Sheldon Keith Crain v. The State of Texas--Appeal from 47th District Court of Potter CountyAnnotate this Case
IN THE COURT OF APPEALS
FOR THE SEVENTH DISTRICT OF TEXAS
AUGUST 24, 2010
SHELDON KEITH CRAIN, APPELLANT
THE STATE OF TEXAS, APPELLEE
FROM THE 47TH DISTRICT COURT OF POTTER COUNTY;
NO. 54,073-A; HONORABLE HAL MINER, JUDGE
Before QUINN, C.J., and HANCOCK and PIRTLE, JJ.
Appellant, Sheldon Keith Crain, was charged by indictment with the offense of
unlawful possession of a firearm by a felon, enhanced. 1 Pursuant to a plea bargain,
Appellant entered a plea of guilty and was assessed a sentence of six years
confinement and a fine of $1,000. The trial court certified Appellant=s right to appeal
See Tex. Penal Code Ann. ' 46.04(a)(2) (Vernon Supp. 2009). The indictment also alleged that
Appellant was previously convicted of a felony (other than the felony relied upon by the State to prove the
primary offense), making the offense punishable as a second degree felony. See Tex. Penal Code Ann. '
12.42(a) (Vernon Supp. 2009).
matters raised by written motion filed and ruled on before trial. See Tex. R. App. P.
25.2(a)(2)(A). 2 On direct appeal, this Court determined that the trial court did not err in
denying Appellant's motion to suppress evidence.
Disagreeing with this Court's
analysis whether Appellant's first interaction with the police was an encounter or a
detention, the Texas Court of Criminal Appeals reversed this Court, holding that the trial
court abused its discretion in denying Appellant's motion to suppress all evidence,
including a firearm, seized by the police when Appellant was detained without
reasonable suspicion. Finding the erroneous denial of a motion to suppress evidence
obtained in violation of the Fourth Amendment to be constitutional error, the Court then
remanded the cause to this Court for a harm analysis under Rule 44.2(a). Crain v.
State, No. PD-1262-09, 2010 Tex. Crim. App. LEXIS 794, *24 (Tex.Crim.App. June 30,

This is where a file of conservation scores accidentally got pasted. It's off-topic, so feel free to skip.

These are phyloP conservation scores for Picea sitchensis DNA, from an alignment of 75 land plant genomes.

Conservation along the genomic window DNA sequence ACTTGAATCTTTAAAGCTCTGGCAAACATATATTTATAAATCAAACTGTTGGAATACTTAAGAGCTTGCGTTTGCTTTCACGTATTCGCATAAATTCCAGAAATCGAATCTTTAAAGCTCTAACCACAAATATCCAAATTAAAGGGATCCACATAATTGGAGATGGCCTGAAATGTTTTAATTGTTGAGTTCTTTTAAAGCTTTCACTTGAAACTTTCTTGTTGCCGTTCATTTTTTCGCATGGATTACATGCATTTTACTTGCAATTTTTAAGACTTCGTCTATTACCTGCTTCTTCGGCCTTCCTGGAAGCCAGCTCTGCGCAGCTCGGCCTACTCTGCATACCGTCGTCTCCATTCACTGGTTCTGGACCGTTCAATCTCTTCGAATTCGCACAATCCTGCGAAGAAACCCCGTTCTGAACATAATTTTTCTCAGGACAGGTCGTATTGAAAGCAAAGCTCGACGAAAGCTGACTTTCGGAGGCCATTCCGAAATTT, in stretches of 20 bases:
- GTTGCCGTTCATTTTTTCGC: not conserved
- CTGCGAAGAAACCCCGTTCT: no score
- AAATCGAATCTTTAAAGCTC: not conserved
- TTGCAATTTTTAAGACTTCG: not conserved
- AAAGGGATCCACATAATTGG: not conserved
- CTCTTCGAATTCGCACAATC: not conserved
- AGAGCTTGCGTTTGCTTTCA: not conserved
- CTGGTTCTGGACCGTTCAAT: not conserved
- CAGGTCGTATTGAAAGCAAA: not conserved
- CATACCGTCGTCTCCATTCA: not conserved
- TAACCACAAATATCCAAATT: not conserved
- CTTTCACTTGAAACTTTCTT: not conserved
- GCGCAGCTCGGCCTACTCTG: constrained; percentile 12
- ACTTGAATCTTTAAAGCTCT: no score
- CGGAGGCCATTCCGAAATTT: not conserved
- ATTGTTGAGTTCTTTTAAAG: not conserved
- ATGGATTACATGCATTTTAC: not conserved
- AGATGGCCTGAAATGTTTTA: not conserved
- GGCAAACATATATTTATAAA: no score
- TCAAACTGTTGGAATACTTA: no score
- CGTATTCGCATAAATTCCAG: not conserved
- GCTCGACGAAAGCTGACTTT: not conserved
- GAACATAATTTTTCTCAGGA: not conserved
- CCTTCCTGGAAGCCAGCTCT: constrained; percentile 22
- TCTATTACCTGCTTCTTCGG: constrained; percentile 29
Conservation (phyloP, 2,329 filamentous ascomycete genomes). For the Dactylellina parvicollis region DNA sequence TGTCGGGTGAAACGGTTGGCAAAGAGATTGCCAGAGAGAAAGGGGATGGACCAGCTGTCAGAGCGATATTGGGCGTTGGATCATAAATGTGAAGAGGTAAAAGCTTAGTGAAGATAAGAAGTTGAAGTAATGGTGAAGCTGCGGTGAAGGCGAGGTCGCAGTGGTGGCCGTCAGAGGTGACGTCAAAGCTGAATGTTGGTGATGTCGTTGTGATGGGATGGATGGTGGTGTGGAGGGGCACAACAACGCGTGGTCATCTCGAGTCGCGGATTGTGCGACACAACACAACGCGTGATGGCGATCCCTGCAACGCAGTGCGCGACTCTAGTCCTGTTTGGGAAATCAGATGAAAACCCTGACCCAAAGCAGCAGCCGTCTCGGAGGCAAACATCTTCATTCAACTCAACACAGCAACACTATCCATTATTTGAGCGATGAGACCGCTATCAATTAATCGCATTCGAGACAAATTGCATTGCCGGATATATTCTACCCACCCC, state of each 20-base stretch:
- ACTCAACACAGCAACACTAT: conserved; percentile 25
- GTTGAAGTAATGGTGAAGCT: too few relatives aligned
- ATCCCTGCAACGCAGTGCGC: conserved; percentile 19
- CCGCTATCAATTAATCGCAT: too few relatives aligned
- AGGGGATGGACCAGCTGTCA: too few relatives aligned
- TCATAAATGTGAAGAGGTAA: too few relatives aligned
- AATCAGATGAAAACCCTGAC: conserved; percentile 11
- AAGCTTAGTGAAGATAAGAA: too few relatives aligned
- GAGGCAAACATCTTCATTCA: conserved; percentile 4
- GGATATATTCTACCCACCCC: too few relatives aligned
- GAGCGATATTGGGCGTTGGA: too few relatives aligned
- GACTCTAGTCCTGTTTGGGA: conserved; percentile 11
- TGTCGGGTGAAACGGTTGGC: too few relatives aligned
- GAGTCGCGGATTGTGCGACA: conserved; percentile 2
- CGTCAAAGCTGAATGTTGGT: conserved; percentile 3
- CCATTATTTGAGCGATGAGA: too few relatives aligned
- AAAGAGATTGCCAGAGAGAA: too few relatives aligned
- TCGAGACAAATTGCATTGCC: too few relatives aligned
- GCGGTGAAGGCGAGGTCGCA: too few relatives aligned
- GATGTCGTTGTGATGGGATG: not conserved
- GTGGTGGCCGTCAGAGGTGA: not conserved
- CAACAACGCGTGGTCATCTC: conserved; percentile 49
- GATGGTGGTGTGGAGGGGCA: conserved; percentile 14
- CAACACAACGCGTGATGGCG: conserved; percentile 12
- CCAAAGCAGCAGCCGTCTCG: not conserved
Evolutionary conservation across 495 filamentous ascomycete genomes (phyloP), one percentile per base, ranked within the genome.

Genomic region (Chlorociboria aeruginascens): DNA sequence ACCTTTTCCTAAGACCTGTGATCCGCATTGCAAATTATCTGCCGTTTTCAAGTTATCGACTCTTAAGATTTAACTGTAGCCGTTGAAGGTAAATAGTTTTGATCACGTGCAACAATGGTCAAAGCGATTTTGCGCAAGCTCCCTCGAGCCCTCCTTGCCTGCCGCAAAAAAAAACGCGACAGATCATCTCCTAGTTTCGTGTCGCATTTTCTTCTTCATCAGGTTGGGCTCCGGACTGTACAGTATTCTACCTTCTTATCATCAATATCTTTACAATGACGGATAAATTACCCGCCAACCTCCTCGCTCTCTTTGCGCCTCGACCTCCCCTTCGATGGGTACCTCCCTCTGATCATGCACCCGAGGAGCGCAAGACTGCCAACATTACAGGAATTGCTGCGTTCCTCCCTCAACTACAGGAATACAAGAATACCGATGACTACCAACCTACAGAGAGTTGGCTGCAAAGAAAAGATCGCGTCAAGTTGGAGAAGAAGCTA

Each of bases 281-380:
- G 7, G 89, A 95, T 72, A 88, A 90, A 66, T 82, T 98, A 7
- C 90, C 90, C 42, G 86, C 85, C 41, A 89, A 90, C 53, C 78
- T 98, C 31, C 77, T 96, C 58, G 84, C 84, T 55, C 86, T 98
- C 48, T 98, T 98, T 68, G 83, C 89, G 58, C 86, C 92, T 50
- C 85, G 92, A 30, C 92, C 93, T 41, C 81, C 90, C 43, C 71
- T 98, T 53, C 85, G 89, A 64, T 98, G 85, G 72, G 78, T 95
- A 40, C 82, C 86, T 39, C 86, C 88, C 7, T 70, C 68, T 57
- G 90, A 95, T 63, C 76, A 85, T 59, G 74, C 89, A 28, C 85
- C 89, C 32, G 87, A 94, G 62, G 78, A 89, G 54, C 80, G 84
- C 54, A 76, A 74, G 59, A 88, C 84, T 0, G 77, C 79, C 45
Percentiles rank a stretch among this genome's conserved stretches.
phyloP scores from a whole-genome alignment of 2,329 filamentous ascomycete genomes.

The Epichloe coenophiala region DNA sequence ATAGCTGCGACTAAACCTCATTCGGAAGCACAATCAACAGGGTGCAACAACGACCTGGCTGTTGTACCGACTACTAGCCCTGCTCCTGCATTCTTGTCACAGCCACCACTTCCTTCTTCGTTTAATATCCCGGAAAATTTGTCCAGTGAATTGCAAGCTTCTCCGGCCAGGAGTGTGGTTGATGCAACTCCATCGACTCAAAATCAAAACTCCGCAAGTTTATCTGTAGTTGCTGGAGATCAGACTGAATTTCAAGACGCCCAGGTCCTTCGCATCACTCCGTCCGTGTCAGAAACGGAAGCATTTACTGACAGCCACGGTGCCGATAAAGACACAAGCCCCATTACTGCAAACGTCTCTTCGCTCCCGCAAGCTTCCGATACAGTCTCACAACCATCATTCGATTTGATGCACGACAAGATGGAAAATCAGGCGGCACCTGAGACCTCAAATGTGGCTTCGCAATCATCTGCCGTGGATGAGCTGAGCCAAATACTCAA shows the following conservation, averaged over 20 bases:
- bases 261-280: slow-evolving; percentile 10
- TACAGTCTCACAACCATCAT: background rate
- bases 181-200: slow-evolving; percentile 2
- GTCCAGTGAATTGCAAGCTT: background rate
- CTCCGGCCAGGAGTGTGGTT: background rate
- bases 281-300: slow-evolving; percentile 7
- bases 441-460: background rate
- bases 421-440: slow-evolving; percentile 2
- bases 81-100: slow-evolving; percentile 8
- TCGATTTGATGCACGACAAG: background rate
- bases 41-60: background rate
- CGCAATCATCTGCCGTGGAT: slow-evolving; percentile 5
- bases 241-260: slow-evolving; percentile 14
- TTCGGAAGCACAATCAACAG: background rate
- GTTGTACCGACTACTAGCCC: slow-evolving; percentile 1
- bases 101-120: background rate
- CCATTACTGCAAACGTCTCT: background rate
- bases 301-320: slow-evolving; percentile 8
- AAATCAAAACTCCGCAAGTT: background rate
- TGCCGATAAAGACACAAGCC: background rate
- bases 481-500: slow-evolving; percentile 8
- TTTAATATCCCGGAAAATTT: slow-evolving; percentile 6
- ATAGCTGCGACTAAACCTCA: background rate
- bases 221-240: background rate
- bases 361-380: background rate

Under Rule 44.2(a), we evaluate the entire record in a neutral, impartial, and
even-handed manner, not in the light most favorable to the prosecution and must
reverse a judgment of conviction and remand for a new trial unless we determine
beyond a reasonable doubt that the error did not contribute to Appellant's conviction or
punishment. Alford v. State, 22 S.W.3d 669, 673 (Tex.App.—Fort Worth 2000, pet.
ref’d). Constitutional error may, however, be held harmless if there is “overwhelming”
untainted evidence to support the conviction. Harrington v. California, 395 U.S. 250,
254, 89 S.Ct. 1726, 23 L.Ed.2d 284 (1969). In our analysis, we must consider the
source and nature of the error and its probable collateral implications, as well as
whether declaring it harmless would be likely to encourage the State to repeat it with
For convenience, we will refer to provisions of the Texas Rules of Appellate Procedure throughout the
remainder of this opinion simply as "Rule _____."
impunity. Harris v. State, 790 S.W.2d 568, 587 (Tex.Crim.App. 1989). We do not focus
on the propriety of the outcome, but calculate as much as possible the probable impact
of the error on the conviction in light of the existence of other evidence. Wesbrook v.
State, 29 S.W.3d 103, 119 (Tex.Crim.App. 2000), cert. denied, 532 U.S. 944, 121 S.Ct.
1407, 149 L.Ed.2d 349 (2001).
Appellant was convicted of unlawful possession of a firearm by a felon under
section 46.04(a) of the Texas Penal Code. A person commits a violation of section
46.04(a) when the person has been convicted of a felony and is found in possession of
a firearm at any location other than the premises where the person lives. Tex. Penal
Code Ann. § 46.04(a) (Vernon Supp. 2009).
Here, the weapon was found on
Appellant's person, away from his residence. Without the firearm that was discovered
as a result of his illegal detention, the State had no untainted evidence of an essential
element of the offense charged. Because Appellant's plea of guilty was conditional
upon the correctness of the trial court's ruling, we cannot say beyond a reasonable
doubt that the trial court's error made no contribution to Appellant's conviction. Finding
Appellant was harmed by the trial court's error, his single issue is sustained.
Accordingly, the judgment of the trial court is reversed and this cause is
remanded for further proceedings consistent with this opinion.
Patrick A. Pirtle
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